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127 photography

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04:10 AM ET (US)
The unknown camera is Prestoneta from Birnbaum.
Pete C
08:31 AM ET (US)
Maybe those materials weren't available where you were but certainly in the 1960's in the US & Western Europe, and no doubt many other places, you could get Kodacolor & Ektachrome. In W Europe you also had Agfacolor & Agfachrome in 127 & other makes as well. The problem of supply of colour materials in 127 only really surfaced in the 1990's and even then (& now) you could often get some kind of colour film albeit with difficulty and at a high price. Hopefully the re-emerged Ferrania, once they have got over their teethjing problems, will make colour materials in 127. They have already said they have the equipment to manufacture 127 film. Fingers firmly crossed!
Anees Iqbal
08:28 AM ET (US)
I loved the 127 format but my frustration with this was the inability to find any colour material ( negative or reversal ) in this format
I loved the Baby Rollei but had to move upt to 6x6 Rolleiflex in 1963 for this very restriction. The penalty was the larger heavier Rolleiflex 3.5 F.
Charles Enos
09:45 PM ET (US)
The closing date for ordering 46mm HP5+ appears to be Friday the 26th of May, and it is tempting, as the per roll cost isn't ruinous.
As to Ferrania, they'll doubtless need time to cope, but hopefully, with sustained pressure/sincere interest, they can be persuaded that 127 is the most suitable 'fifth format', surely more so than 126. The level of 'quiet desperation' demonstrated by some 127 camera owners (I've even witnessed one poor fellow tape perforated 35mm right out of a cassette onto a 127 backing paper), if properly directed could conceivably win out, in time.
Best of luck to us all!
Pete C
02:59 AM ET (US)
Re /m1232 What you say is true but at the moment the Ferrania P30 is still at the Alpha stage as it is not fully sorted. It has only been produced so far in 35mm and I got the impression that it would be some time before it comes out in 120, let alone 127. One of the problems they have hit is sourcing a suitable backing paper for rollfilm, though no doubt this is resolvable. I think the references to 126 is that the old Ferrania were the last manufacturer of this size, whereas they hadn't made 127 for decades. Meanwhile, as you say, each year Harman (Ilford) have a limited large format offer. So far this has always included an offer of a bulk load of HP5+ (400 ISO) in width suitable for rolling your own lengths of 127, and the film base is the correct thickness for rollfilm too. They also offer bulk loads of backing paper in 120 width but I guess you could cut it down to 127 size. None of this is for the faint-hearted! I don't know if the closing date for Harman's 2017 run has been reached. The bulk roll is not cheap but it will produce a lot of film so per film it is not too bad (in my view).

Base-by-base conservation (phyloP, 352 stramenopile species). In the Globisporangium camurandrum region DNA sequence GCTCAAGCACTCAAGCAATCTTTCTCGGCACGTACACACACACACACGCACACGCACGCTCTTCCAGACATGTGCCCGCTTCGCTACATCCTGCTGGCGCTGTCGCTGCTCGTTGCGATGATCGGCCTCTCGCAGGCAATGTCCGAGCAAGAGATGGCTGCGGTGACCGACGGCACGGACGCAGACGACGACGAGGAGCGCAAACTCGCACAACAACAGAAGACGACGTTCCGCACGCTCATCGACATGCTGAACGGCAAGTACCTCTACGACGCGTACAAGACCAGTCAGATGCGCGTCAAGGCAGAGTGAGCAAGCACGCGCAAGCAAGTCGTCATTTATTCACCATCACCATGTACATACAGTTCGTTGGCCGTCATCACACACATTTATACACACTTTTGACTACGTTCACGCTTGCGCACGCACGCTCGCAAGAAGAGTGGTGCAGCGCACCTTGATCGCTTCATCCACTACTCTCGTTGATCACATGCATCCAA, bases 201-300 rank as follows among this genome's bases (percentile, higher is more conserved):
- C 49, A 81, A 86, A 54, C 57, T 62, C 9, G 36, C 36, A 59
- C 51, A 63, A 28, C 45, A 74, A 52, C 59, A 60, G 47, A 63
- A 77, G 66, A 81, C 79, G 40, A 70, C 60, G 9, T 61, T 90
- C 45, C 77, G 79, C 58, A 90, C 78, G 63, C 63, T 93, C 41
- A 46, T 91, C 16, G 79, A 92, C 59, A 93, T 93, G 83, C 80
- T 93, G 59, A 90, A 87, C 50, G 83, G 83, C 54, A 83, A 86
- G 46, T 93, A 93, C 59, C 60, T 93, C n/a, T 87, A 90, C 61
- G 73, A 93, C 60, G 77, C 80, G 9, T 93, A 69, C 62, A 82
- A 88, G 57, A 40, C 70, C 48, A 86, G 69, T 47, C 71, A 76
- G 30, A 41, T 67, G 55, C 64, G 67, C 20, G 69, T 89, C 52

Edited 05-03-2017 03:01 AM
Charles Enos
05:10 PM ET (US)
Hello all, As a 'new' devotee of the 127 format, I have been a trifle dismayed by the paucity of options for buying fresh film. Many searches revealed the obvious: Rera-Pan, Bluefire Murano, 50 foot lengths of Ilford HP5+(for those enamored of time-consuming feats of darkroom prestidigitation), and the dwindling stock of Efke; however there is another possibility on the horizon, if enough people can be found that will make a little effort to make their voices heard on the subject. It seems that FILM Ferrania is once again making a lovely old cinema film, P30, and if one looks at their FAQ page they claim that they could make 127 and will do if they feel there is adequate interest, they even mention it by number, "If you are, for example, a huge fan of 127, then you need to go out there and find your fellow fans and get them mobilized. When the time is right for us, we will put out the call..." A quick search of that page with all messages loaded reveals just seven instances of the string "127", two of which are from their blurb. This is, in my view, unacceptable; especially when another similar search reveals an utterly preposterous 28 occurrences of "126"!
The choice is ours, do we permit this potential renaissance slip through our fingers, possibly dooming 127 to ultimate oblivion, or do we make our voices heard and decry the unjust obscurity that has already blighted such a charming format?
David Mukai
06:25 AM ET (US)
Hi, Brian (Price) and Mike (Pinter),